Internship Opportunities

Alliance française of Tucson:

The Alliance Française of Tucson, a not-for-profit organization incorporated in the state of Arizona, was founded in 1973. It is a member of the Federation of Alliances Françaises USA. Its mission is to promote the use and appreciation of French Language and of all francophone Cultures. The Alliance Française of Tucson wants to promote French language in the community, while providing a space to share French and Francophone cultures and love of language.

Amphitheater High School:

Amphitheater High School is known for its long-standing tradition of excellence in Tucson and the local neighborhood that it serves. Established in 1939, Amphi High consistently prepares some of the most prominent leaders in Tucson, in Arizona and the nation. With a diverse enrollment of 1200 students, Amphi High School is able to provide the resources and advantages of a comprehensive high school, while still meeting the individualized needs of each student. Specialized programs such as Advanced Placement, the Cambridge Academy, AVID cohorts, JTED/CTE courses, and a range of blended learning labs help ensure that every student at Amphi High School is College & Career Ready. 


International School of Tucson:

The International School of Tucson is a leading international school committed to offering the Tucson community an unequaled world class international education. School’s unique curriculum offers a full language immersion in Spanish, Chinese, French and German in the Preschool and a dual immersion in Spanish, Chinese, French and German in the Junior School. It is a non-profit making, non-selective, co-educational school that provides a comprehensive and well-balanced education to children of wide-ranging abilities. The International School of Tucson emphasizes learning-to-learn skills, citizenship and preparation for a successful life in an inter-cultural world.

The International Rescue Committee (IRC):

The International Rescue Committee (IRC) is a global humanitarian aid organization that responds to the world’s worst crises and helps people survive, recover, and rebuild their lives. The IRC in Tucson opened in 1997 and is one of 30 U.S. offices that work locally with the community to best provide culturally and linguistically appropriate services that reflect the unique challenges refugees face. Our mission is to provide opportunities for refugees – survivors of violent conflict, and often torture – to rebuild their lives and regain self-reliance. Interns will be assigned to various tasks, such as helping newly arrived refugees find employment, teaching Cultural Orientation classes to help refugees adjust to life in America, or advocating on behalf of refugee’s medical needs.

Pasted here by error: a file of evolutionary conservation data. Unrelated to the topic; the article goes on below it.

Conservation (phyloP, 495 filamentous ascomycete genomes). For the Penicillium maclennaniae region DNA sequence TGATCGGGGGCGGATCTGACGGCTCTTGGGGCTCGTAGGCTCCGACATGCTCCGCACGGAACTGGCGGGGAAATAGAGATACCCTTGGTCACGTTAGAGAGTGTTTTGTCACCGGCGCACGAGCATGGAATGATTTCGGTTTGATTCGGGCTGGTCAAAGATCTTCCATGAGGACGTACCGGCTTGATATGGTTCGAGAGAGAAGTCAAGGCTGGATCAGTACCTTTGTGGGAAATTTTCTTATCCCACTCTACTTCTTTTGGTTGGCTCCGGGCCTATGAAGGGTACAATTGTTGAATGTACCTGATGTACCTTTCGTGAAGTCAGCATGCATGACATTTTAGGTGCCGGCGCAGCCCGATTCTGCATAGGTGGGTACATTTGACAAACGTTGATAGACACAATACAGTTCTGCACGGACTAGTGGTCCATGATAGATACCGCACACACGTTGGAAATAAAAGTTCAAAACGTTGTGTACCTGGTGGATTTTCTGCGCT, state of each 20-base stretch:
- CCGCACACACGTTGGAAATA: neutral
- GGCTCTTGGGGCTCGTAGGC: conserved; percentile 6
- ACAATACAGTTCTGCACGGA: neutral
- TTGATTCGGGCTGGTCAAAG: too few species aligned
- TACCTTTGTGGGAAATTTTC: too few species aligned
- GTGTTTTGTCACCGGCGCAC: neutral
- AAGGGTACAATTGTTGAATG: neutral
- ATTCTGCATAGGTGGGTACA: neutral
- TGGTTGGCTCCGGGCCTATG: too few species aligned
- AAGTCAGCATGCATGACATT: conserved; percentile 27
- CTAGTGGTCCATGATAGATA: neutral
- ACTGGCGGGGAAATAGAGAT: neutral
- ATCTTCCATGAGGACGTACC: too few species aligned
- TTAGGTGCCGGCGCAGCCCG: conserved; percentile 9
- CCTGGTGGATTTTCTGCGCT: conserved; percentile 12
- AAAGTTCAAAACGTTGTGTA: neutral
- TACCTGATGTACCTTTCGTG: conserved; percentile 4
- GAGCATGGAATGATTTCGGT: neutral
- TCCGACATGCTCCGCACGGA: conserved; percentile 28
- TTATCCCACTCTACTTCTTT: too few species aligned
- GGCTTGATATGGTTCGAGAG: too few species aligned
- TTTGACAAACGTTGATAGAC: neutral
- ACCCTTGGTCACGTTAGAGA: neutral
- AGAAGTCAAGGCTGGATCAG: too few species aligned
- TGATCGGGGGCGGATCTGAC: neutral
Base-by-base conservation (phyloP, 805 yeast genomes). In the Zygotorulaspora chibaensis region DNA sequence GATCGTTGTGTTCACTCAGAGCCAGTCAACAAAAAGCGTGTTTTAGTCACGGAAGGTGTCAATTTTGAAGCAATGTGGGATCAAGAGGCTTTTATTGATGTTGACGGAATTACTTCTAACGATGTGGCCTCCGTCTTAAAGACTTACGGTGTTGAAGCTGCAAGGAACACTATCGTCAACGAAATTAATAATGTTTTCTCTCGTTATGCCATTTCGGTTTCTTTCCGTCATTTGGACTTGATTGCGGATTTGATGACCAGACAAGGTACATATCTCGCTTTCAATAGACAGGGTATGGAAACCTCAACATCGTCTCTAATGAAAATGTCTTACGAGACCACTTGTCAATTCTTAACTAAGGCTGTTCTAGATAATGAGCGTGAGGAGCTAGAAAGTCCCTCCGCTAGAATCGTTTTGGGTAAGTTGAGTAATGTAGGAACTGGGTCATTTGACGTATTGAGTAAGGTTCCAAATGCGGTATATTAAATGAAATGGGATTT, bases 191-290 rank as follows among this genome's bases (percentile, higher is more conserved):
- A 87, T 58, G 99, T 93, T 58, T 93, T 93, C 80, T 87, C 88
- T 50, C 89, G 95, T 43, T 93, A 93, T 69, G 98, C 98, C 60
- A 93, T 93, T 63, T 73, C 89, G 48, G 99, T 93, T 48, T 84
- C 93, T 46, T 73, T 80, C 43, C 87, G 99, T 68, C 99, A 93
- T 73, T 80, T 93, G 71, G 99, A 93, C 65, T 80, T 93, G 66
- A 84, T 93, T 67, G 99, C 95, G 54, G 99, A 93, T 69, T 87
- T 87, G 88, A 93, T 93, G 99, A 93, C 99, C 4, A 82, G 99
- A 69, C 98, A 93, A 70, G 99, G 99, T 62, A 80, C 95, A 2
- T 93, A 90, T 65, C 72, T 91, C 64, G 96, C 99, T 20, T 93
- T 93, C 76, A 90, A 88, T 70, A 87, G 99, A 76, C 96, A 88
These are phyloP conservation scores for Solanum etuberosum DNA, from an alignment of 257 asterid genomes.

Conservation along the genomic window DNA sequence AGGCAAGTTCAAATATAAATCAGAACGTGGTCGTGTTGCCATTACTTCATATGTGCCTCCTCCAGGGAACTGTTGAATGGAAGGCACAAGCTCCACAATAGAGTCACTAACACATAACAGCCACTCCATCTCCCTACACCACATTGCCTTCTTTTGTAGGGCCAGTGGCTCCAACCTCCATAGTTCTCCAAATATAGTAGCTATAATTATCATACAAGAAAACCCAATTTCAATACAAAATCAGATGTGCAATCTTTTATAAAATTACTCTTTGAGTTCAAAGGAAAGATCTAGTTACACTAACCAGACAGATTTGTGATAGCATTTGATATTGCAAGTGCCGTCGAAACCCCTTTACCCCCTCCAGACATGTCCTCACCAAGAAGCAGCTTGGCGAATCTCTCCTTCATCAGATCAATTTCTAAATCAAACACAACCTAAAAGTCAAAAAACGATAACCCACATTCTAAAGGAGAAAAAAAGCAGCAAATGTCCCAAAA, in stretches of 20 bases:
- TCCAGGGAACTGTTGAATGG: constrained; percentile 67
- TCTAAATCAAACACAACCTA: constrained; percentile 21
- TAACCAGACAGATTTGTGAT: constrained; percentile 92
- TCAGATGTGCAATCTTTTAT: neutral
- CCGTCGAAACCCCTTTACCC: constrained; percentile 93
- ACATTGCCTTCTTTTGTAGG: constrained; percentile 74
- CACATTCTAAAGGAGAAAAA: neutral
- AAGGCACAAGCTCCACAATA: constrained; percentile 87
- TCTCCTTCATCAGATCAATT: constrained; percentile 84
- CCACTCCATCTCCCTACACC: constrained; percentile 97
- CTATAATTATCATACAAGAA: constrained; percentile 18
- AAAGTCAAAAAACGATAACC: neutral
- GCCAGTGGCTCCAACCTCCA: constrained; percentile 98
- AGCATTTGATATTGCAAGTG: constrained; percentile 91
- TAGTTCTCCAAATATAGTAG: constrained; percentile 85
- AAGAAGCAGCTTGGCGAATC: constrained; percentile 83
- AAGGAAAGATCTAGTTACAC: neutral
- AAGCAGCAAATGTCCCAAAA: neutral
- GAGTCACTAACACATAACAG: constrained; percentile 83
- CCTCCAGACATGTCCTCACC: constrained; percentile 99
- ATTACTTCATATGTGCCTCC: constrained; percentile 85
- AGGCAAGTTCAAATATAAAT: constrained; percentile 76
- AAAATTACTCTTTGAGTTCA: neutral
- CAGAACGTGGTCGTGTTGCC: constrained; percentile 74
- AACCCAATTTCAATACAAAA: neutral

Iskashitaa Refugee Network:

Iskashitaa Refugee Network (IRN) creates opportunities to integrate United Nations refugees into the Southern Arizona community while educating the public, strengthening the local food system, reducing local food waste, and increasing food security. Founded in 2003, Iskashitaa Refugee Network is an intergenerational network of volunteers and UN refugees who locate, harvest, and re-distribute local produce which would otherwise go to waste. Iskashitaa has been recognized locally, nationally and internationally for their work in promoting local food resources and empowering refugees. 

TAPIF Program:

The Teaching Assistant Program in France offers you the opportunity to work in France for 7 months, teaching English to             
French students of all ages. 

For more information, please contact the Director of Undergraduate Studies and Internship Coordinator, Lilia Coropceanu at